How to Clone a Virtual Machine to a Template

You can clone a virtual machine to a template once it’s been created. Templates are primary copies of virtual machines that allow you to generate virtual machines that are ready to use. While the original virtual machine is preserved, you can make changes to the template, such as adding extra applications in the guest operating system.

After you’ve created a template, you can’t change it. To edit an existing template, first convert it to a virtual machine, then make the necessary modifications before returning the virtual machine to a template. Clone a template to a template to keep the original state of the template.

Prerequisites to Clone a Virtual Machine to a Template

Stop any load generators that are active in the virtual machine before performing the clone procedure.

Check that you have the following permissions:

Virtual machine>Provisioning>Create template from virtual machine from the source virtual machine.

Virtual machine>Inventory> Create from a template that already exists in the virtual machine folder.

Resource>Assign virtual machine to resource pool on the destination Esxi host, cluster, or resource pool.

Datastore>Allocate space on all datastores where the template is being created.

Procedure to Clone a Virtual Machine to a Template

  • Start Clone Virtual Machine To Template wizard.
Clone Virtual Machine To Template
  • Enter a name for the template and a datacenter or folder to deploy it in on the Select a name and folder page.

The name of the files and folders on the disk is determined by the template name. The template files are named win16tmp.vmdk, win16tmp.nvram, and so on if the template is entitled win16tmp. The names of the files in the datastore do not change when you update the template name.

Folders are used to hold virtual machines and templates for various groups within an organization, and they can be assigned rights. You can place all virtual machines and templates in a datacenter and organize them differently if you desire a flatter hierarchy.

  • Select a host or a cluster resource for the template on the Select a compute resource page.

The results of the compatibility checks are displayed in the Compatibility pane.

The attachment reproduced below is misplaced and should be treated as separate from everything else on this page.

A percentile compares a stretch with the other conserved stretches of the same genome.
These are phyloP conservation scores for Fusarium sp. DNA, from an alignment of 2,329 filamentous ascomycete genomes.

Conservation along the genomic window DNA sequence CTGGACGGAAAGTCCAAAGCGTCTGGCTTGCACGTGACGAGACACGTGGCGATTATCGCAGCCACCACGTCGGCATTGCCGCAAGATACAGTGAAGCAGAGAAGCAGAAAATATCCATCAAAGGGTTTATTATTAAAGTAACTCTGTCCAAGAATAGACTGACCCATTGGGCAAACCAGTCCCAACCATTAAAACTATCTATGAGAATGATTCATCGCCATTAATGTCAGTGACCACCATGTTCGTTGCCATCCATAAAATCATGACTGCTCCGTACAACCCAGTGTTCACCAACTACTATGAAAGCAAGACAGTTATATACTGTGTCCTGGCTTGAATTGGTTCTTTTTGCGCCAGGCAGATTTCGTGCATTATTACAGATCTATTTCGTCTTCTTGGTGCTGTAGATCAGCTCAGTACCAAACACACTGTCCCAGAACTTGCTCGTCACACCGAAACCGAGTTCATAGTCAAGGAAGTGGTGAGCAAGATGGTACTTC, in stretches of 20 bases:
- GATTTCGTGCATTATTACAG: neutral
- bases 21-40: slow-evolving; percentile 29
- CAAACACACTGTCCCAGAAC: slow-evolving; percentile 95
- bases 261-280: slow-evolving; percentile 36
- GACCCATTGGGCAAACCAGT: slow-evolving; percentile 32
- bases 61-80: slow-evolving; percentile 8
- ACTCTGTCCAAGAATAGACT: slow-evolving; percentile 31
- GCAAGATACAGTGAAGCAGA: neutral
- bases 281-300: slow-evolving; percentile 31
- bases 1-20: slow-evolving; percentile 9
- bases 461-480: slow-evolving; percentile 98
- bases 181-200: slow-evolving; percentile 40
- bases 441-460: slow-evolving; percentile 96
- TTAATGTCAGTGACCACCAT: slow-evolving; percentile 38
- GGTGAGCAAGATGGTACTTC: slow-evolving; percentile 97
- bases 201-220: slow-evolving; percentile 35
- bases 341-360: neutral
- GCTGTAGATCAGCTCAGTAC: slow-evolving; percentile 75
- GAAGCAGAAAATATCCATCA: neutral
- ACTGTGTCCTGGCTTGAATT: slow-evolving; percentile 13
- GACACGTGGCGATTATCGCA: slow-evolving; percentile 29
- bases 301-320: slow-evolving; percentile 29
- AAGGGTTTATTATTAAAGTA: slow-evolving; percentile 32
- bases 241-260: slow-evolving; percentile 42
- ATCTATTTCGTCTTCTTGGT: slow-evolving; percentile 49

Important: If you’re cloning a virtual machine with an NVDIMM device and virtual PMem hard disks, the destination host or cluster must have PMem resources available. Otherwise, you will be unable to complete the work.

If the cloned VM does not have an NVDIMM device but does have virtual PMem hard drives, PMem resources must be accessible on the destination host or cluster.

Otherwise, the storage policy and Datastore set for the source virtual machine’s configuration files will be applied to all of the template’s hard disks.

  • Select the datastore or datastore cluster where the template configuration files and all virtual disks will be stored on the Select storage page. Click on Next.
Clone a virtual machine that has 
vPMem hard disks
Clone a virtual machine that does 
not have vPMem hard disks

Important: When you clone an encrypted virtual machine, you can’t change the storage policy.

  • Review the template settings on the Ready to finish screen before clicking Finish.

In the Recent Tasks window, you can see how far the clone task has progressed. When the task is finished, the template is added to the inventory.

What is a VMware template?

A VMware template (also known as a golden image) is a blueprint copy of a virtual machine that may be used to clone, convert, or deploy more virtual machines.

The virtual machine’s virtual disks and settings from its.vmx configuration file are handled using permissions in a VMware template. When customizing settings and other options to generate new Windows or Linux server VMs, templates save time and prevent mistakes. They may also be used as long-term in-place VM backups and to guarantee that VMs are built and deployed consistently across an organization. A VMware template can’t be used unless it’s converted to a virtual machine.

How do I clone a VM without Vcenter?

Although virtual machine cloning is a vCenter Server-only feature, you can still get around it if you’re using unmanaged ESXi.

Today, we’ll discuss 3 workarounds which are allowing you to clone VMs when running unmanaged ESXi:

This scribble may be viewed as a thing regarding not just cloning VMs without vCenter, but also as a philosophy in general. In reality, the vSphere Web Client or PowerShell commands can do all of the actions you normally conduct in your environment through GUI. Simply consider them and, if necessary, learn the appropriate instructions. Not much else to say!

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